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EU Urban Mobility Observatory
6 June 2020

Game of Goals – Sustainable Development Goals explored through play in Pskov

  • Mobility management
  • Public and stakeholder involvement
Resource type
  • Case study
Case study image: "Game of Goals"

First published on 6 June 2020. 

The Game of Goals is a 17 Sustainable Development Goals (SDG's) business game. The Game of Goals brings together creative players to find bold new projects and solutions to achieve sustainable economic growth – the growth that will not lead to depletion of natural resources but will both benefit the humanity and preserve our natural wealth.

This case study has been created as a part of the cities.multimodal project.


Business games are becoming an important educational trend. Competitive excitement, championship fight and the opportunity to apply professional knowledge and experience in the form of a game stimulate participants to work together in a team, develop the project and managerial thinking and motivate the implementation of practical actions. The Green Mobility Initiative produced the Game of Goals for drawing the attention of young people to the global problems of our time, to foster the development of global citizenship through the promotion of 17 SDG's.  

In action 

On 05 September 2019, The City of Pskov hosted the 17 SDGs business game “Game of Goals”.

The game focused on SDG 11: Sustainable Cities and Communities contributing to the sustainable development of the city of Pskov. During the game, the project teams composed of city officials, businesses, NGOs, and youth have been developing projects to foster Pskov’s sustainable development.

  1. Participants of the game were divided into teams of 5-6 people
  2. Each team member randomly pulls a card with one of 24 ministerial posts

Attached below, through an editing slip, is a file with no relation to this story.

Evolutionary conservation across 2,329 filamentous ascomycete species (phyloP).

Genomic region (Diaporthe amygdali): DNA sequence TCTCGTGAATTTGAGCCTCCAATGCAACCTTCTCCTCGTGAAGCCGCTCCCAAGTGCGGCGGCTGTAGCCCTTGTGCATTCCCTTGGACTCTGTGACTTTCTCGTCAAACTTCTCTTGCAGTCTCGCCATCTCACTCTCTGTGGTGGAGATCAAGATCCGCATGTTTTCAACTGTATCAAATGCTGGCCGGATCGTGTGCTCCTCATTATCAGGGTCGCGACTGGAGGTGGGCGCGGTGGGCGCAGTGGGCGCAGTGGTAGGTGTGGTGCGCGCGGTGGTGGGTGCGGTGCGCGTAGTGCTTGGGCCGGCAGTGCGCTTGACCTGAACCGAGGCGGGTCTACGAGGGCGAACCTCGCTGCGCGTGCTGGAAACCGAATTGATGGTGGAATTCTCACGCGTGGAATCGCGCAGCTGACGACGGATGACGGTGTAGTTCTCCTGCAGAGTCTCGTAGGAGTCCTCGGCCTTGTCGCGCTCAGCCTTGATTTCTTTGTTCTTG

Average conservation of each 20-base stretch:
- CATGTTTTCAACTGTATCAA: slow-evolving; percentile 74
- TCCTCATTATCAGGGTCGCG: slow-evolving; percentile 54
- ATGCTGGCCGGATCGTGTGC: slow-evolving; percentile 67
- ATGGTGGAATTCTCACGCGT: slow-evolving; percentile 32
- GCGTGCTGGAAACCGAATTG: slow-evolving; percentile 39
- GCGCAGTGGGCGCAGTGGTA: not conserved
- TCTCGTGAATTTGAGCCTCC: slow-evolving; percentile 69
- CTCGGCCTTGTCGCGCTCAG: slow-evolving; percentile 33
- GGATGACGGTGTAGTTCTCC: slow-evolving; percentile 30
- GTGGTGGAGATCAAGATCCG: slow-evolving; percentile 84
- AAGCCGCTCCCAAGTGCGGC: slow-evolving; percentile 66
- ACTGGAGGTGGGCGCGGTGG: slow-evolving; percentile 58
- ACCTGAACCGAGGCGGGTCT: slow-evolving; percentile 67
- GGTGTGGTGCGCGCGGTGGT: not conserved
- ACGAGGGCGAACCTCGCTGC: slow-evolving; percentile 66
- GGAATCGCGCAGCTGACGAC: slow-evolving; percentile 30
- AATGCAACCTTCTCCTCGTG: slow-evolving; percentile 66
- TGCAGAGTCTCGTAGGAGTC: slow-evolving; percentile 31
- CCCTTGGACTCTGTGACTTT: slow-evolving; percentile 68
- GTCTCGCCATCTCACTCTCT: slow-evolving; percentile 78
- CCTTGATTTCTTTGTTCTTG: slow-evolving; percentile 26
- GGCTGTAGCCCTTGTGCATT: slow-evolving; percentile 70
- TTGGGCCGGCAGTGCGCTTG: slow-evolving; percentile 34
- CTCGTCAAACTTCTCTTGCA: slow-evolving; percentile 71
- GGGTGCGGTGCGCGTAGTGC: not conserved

3. The moderator provides fact sheets about Pskov for players.

The 'minister' of each team developed a project to address the 11 goals for the sustainable development of Pskov. When creating the project, the resources used by the teams were not allowed to exceed 100%. The project was developed according to a special template to be potentially implemented in real life.

Each team then presented their project and explained how they have used the resources available to them to meet the global goal challenges posed. Each 'minister' then voted for the project they thought was best (using anonymous voting) and were not allowed to vote for their own project. According to the voting results, the winning team and the best project was determined.


As a result of the game, organisers came to the understanding that in order to achieve sustainable development, it is necessary to combine the legislative opportunities available to the municipality with the mobilising capacities of civil society and the resources of commercial organisations in order to more effectively identify and overcome obstacles to social progress and sustainable development.

In Depth 

This case study was created as a part of the cities.multimodal project and based on a report by pskovcbcatmail [dot] ru (Kristina Kobyz) Head of the Committee of Cross-border Cooperation and Tourism Pskov City Administration and olga [dot] iakimenkoatyandex [dot] ru (Olga Iakimenko) expert of ICSER Leontief Centre.